You are here

Egypt kicks off vaccine drive as France tightens borders

By AFP - Jan 24,2021 - Last updated at Jan 24,2021

Egyptian Health Minister Hala Zayed (left) gives a press conference, accompanied by doctor Abdelmouim Selem (centre) and medical staff member Ahmed Hemdan, in a tent set up outside the Abou Khalifa Hospital in Ismailia, about 120km east the capital Cairo, on Sunday (AFP photo)

ISMAILIA, Egypt — Egypt, the Arab world's most populous country, began its mass coronavirus vaccination campaign on Sunday, as several large nations struggled with their inoculation rollouts and France imposed new border controls.

More than 2.1 million people have been killed by COVID-19 since it emerged in late 2019, with almost 99 million cases registered worldwide, according to an AFP tally from official figures.

A doctor and a nurse were the first to receive the Chinese-made Sinopharm jab in Egypt, after President Abdel Fattah Al Sisi said "healthcare workers, followed by those suffering from chronic diseases and the elderly" would be first in line.

"All healthcare workers will receive it for free, it's their right," Health Minister Hala Zayed said, adding that more than 300 doctors have died of COVID-19 in Egypt.

Zayed said Cairo had inked deals to receive vaccine shipments from British, Chinese and Russian firms, for a total of around 100 million doses — enough for around half Egypt's population.

In Europe, France imposed a requirement for a negative PCR test for arrivals by sea and air from European Union neighbours — a measure required for non-EU arrivals since mid-January.

France's rule does not apply to those travelling by land, including thousands of cross-border workers.

The country had by Saturday given 1 million people at least one vaccine dose, Prime Minister Jean Castex said four weeks into the campaign, a relatively slow ramp-up compared with leading vaccinators like Israel.

Sweden said on Sunday it would prohibit entry from Norway for three weeks, after a case of the more transmissible strain that emerged in Britain was detected in Oslo.

The measure will come into effect from midnight on Monday and exceptions will be made for those living in Sweden, the interior ministry said.

Larger countries like Brazil and India have faced vaccine struggles of their own, as organisational failings and public fears over side effects hobble progress.

Isabella Ballalai, vice president of the Brazilian Society for Immunology (SBIM) charged the health ministry with “incompetence” as the country risks running out of doses as well as vital equipment like syringes.

Vaccine-sceptic President Jair Bolsonaro has been accused of raising Chinese hackles with his criticism of the country’s CoronaVac shot, with experts saying he may have contributed to supply chain problems.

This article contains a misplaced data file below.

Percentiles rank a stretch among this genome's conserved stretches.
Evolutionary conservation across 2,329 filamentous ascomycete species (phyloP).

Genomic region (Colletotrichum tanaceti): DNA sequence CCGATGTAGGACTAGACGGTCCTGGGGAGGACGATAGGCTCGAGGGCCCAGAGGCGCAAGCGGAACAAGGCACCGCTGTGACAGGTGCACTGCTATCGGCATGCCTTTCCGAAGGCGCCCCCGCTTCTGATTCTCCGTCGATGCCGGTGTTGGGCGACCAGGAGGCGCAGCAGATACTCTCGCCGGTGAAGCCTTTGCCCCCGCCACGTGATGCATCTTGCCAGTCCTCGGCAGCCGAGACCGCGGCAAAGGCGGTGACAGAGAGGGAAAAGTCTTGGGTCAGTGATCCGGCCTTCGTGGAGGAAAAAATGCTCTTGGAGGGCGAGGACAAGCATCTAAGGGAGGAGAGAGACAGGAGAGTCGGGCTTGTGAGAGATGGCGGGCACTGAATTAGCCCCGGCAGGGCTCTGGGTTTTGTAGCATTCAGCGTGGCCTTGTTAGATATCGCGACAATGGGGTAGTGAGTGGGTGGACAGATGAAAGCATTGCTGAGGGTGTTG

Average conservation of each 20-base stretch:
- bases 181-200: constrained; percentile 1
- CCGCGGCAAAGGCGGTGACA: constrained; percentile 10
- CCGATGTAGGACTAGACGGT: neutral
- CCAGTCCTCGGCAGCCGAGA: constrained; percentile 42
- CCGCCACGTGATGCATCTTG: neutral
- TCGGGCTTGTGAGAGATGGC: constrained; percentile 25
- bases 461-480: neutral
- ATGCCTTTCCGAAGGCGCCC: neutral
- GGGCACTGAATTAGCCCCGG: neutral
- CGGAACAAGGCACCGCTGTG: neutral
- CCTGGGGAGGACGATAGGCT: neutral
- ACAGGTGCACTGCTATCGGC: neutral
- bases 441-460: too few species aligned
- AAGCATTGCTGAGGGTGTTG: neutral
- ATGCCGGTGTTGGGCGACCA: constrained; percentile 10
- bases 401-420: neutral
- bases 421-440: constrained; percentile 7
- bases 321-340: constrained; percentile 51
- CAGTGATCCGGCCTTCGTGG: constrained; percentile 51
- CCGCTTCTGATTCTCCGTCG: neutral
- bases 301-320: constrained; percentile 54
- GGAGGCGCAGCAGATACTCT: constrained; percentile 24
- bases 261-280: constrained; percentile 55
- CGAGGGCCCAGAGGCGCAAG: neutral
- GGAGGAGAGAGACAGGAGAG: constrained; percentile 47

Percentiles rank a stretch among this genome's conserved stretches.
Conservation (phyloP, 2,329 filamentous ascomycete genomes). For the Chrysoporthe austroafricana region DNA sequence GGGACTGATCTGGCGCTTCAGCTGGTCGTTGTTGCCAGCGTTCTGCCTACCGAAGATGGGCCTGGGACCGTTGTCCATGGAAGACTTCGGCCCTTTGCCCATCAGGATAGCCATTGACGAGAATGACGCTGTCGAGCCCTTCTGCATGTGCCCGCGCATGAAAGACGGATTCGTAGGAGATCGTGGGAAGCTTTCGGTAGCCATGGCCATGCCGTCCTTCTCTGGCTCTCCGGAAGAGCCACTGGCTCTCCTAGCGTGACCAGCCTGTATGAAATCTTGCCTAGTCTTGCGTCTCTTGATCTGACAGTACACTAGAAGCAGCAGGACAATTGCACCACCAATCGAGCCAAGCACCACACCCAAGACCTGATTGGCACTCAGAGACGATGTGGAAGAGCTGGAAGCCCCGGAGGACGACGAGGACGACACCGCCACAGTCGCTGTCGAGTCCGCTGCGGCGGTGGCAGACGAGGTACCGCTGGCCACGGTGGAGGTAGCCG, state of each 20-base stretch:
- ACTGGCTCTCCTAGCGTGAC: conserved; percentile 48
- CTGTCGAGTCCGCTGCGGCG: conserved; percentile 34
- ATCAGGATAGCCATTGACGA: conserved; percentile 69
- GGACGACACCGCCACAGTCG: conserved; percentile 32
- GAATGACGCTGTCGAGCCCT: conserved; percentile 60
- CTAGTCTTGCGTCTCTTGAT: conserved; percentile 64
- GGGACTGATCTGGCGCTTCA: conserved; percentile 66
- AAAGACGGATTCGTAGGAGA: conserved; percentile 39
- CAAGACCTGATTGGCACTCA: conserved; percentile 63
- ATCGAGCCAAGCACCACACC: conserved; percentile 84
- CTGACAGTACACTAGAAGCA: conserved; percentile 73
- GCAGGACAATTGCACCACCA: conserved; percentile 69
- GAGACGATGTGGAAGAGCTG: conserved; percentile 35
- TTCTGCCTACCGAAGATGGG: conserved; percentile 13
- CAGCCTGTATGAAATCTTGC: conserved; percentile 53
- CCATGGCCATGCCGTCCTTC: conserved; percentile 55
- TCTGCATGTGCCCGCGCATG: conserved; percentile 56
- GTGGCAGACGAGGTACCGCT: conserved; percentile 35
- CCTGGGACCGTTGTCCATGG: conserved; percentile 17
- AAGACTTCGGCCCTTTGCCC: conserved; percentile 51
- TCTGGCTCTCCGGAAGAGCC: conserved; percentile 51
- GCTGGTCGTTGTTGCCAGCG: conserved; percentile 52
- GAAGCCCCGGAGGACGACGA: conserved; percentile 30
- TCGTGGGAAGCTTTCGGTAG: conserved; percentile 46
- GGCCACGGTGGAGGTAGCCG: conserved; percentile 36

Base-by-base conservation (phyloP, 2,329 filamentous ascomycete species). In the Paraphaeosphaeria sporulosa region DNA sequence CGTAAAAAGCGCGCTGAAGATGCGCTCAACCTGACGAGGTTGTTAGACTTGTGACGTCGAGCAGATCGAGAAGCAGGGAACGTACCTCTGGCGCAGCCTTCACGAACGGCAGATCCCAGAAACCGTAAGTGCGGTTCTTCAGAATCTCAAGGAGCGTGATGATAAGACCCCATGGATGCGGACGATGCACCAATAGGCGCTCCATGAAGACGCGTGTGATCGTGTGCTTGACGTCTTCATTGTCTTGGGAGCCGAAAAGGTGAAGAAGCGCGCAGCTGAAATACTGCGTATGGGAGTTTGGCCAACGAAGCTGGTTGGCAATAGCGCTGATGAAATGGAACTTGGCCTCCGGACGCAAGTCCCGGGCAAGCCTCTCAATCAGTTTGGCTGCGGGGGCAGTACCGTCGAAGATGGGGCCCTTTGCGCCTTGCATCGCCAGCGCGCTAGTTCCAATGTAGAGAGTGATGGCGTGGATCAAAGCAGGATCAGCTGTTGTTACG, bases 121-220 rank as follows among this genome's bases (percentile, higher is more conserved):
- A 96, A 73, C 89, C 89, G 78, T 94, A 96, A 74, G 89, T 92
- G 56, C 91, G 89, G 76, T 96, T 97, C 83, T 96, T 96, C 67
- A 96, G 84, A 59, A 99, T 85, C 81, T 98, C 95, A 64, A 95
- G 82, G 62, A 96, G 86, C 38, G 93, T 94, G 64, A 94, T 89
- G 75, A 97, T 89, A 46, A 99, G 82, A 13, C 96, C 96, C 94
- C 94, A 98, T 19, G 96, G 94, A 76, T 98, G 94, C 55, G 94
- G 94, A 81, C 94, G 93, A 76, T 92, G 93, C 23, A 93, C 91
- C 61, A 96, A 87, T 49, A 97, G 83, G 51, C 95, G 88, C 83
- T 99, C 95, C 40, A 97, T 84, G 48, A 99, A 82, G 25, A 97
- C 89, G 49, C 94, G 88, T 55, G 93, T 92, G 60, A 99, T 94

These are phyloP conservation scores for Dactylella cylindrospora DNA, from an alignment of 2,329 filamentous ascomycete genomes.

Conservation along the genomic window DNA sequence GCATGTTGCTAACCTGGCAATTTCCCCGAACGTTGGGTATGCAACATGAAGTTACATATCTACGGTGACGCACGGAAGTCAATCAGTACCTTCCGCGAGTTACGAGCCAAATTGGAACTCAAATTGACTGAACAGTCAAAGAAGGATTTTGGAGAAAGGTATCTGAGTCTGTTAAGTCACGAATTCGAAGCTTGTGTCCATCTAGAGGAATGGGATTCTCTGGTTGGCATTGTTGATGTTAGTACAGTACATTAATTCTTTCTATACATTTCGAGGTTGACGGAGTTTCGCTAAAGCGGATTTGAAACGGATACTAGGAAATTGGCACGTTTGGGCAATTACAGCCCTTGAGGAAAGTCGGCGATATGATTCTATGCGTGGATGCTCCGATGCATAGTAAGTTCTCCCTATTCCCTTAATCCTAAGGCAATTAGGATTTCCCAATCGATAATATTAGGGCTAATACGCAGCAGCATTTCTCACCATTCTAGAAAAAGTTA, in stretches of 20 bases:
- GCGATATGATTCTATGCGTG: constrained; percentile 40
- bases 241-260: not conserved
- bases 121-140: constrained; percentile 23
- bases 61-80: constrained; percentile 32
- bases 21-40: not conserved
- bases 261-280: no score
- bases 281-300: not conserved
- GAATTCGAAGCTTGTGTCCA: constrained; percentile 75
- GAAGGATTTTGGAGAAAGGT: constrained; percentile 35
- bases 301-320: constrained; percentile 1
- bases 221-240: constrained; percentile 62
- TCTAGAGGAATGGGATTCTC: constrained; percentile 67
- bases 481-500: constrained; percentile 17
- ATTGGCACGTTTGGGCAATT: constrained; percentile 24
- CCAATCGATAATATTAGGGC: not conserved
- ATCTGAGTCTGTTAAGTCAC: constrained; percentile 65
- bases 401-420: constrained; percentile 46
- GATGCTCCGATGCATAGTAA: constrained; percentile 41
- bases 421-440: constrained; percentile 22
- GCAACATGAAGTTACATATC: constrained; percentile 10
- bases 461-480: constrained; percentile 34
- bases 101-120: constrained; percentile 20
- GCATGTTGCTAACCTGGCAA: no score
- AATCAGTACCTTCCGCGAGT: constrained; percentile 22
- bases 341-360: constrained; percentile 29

Thousands of people in several cities mounted protests this weekend demanding Bolsonaro’s ouster.

In India, around one-third of people are not turning up for vaccine appointments, with fear of side effects high after reports of a few cases of severe reactions spread widely through the media and messaging services.

“I am very afraid. I hate needles and I am worried about side effects,” 17-year-old pharma student Khushi Dhingra said with tears in her eyes as she waited in line for the vaccine at Sharda Hospital in Greater Noida, near New Delhi.

Norway’s Institute of Public Health and France’s ANSM medicines agency have both said there is no evidence the vaccines were to blame in the deaths of small numbers of nursing home residents who died after receiving them.

In the Gulf, the emirate of Dubai said it had slowed its rollout of the Pfizer-BioNTech jab, faced with a bottleneck in deliveries that has also hit EU countries as Pfizer upgrades a key plant in Belgium.

There were protests against anti-virus restrictions in several European cities on the weekend, including Amsterdam and Eindhoven in The Netherlands.

After a rally in Denmark’s capital Copenhagen on Saturday night, police said they arrested two men on suspicion of setting a mannequin on fire made to look like Danish Prime Minister Mette Frederiksen.

Germany said on Sunday it had paid $400 million for 200,000 doses of the experimental antibody treatment used on former US President Donald Trump.

“They work like a passive vaccination. Administering these antibodies in the early stages can help high-risk patients avoid a more serious progression,” Health Minister Jens Spahn told weekly Bild am Sonntag.

In New Zealand, officials on Sunday confirmed the first case of COVID-19 in the community for more than two months in a 56-year-old woman who had recently returned from Europe.

In Britain, Sky television said Kenneth Branagh would star as Prime Minister Boris Johnson in a TV drama about the country’s handling of the outbreak.

Set to air on Sky Atlantic next year, director Michael Winterbottom said the show would focus on “the efforts of scientists, doctors, care home workers and policy makers to protect us from the virus”.

up
19 users have voted.

Add new comment

CAPTCHA
This question is for testing whether or not you are a human visitor and to prevent automated spam submissions.
1 + 14 =
Solve this simple math problem and enter the result. E.g. for 1+3, enter 4.

Newsletter

Get top stories and blog posts emailed to you each day.